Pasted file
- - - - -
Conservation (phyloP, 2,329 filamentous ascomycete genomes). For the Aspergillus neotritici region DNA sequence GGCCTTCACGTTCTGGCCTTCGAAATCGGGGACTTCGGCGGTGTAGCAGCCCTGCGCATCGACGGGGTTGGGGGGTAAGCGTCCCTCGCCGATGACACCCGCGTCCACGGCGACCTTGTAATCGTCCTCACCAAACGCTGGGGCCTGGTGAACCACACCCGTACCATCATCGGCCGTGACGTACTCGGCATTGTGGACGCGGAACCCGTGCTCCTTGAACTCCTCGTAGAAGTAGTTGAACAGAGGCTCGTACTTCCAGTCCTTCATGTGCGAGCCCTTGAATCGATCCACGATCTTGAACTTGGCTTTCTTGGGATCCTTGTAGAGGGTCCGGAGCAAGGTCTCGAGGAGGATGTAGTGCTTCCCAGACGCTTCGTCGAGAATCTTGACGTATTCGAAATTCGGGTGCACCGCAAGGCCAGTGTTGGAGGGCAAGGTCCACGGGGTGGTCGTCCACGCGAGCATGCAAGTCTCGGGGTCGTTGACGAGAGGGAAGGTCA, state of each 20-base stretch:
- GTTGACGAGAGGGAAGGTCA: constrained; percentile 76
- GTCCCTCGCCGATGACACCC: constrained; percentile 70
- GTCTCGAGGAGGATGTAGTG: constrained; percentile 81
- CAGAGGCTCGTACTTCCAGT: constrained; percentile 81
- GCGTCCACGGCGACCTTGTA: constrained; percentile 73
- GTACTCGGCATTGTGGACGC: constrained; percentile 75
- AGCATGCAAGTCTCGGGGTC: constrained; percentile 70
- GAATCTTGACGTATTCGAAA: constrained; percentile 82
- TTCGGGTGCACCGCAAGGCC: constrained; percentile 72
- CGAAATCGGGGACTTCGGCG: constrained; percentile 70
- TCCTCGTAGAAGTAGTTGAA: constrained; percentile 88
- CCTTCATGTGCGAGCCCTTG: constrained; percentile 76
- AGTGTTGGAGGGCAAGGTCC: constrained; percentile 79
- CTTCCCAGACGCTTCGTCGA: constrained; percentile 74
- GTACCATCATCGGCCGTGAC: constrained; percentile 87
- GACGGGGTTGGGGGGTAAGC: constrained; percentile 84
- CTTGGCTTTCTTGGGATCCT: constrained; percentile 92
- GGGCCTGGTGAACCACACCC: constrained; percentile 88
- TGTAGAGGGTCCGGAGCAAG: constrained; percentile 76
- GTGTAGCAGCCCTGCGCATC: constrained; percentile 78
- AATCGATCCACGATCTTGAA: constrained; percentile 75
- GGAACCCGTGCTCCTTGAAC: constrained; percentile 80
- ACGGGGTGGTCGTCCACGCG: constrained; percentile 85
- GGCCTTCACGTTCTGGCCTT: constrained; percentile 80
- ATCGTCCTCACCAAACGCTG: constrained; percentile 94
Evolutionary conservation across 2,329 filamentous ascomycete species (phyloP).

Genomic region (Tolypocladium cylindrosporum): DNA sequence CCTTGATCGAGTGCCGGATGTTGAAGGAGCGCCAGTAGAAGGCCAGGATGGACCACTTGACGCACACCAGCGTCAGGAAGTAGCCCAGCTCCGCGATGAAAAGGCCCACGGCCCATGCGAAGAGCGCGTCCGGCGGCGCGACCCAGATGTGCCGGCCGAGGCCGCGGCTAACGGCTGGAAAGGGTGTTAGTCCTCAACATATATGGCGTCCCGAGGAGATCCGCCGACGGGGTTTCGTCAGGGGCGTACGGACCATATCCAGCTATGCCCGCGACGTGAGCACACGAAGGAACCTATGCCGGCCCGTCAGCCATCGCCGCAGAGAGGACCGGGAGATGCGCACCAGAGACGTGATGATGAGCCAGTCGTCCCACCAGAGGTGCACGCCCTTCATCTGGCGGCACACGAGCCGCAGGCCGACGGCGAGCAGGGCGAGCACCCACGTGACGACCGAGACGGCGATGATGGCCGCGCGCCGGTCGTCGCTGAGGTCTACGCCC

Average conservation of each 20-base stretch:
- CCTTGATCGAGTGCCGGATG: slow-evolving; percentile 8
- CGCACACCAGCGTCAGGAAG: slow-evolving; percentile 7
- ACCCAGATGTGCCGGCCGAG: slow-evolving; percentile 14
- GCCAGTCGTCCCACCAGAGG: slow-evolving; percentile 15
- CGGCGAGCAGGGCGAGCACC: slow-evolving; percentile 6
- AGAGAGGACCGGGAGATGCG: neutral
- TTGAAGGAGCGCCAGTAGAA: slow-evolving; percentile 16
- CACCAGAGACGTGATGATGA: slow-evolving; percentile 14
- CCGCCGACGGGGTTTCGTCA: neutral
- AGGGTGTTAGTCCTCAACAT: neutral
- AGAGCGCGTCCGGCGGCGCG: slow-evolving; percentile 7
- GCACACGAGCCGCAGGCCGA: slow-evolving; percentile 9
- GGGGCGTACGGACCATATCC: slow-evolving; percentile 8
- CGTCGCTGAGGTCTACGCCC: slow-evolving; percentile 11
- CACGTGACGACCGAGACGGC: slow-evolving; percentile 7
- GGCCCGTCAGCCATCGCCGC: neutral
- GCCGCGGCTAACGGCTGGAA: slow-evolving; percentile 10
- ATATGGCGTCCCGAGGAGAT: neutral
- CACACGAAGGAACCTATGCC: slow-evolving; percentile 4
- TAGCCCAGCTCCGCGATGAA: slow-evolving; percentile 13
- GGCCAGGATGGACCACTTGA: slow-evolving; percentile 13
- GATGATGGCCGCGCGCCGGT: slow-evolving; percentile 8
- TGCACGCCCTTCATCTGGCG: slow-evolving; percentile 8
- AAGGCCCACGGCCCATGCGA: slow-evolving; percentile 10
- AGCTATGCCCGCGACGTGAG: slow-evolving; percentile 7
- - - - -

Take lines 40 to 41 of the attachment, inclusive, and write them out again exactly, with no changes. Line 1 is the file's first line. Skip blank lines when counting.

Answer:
- AGAGCGCGTCCGGCGGCGCG: slow-evolving; percentile 7
- GCACACGAGCCGCAGGCCGA: slow-evolving; percentile 9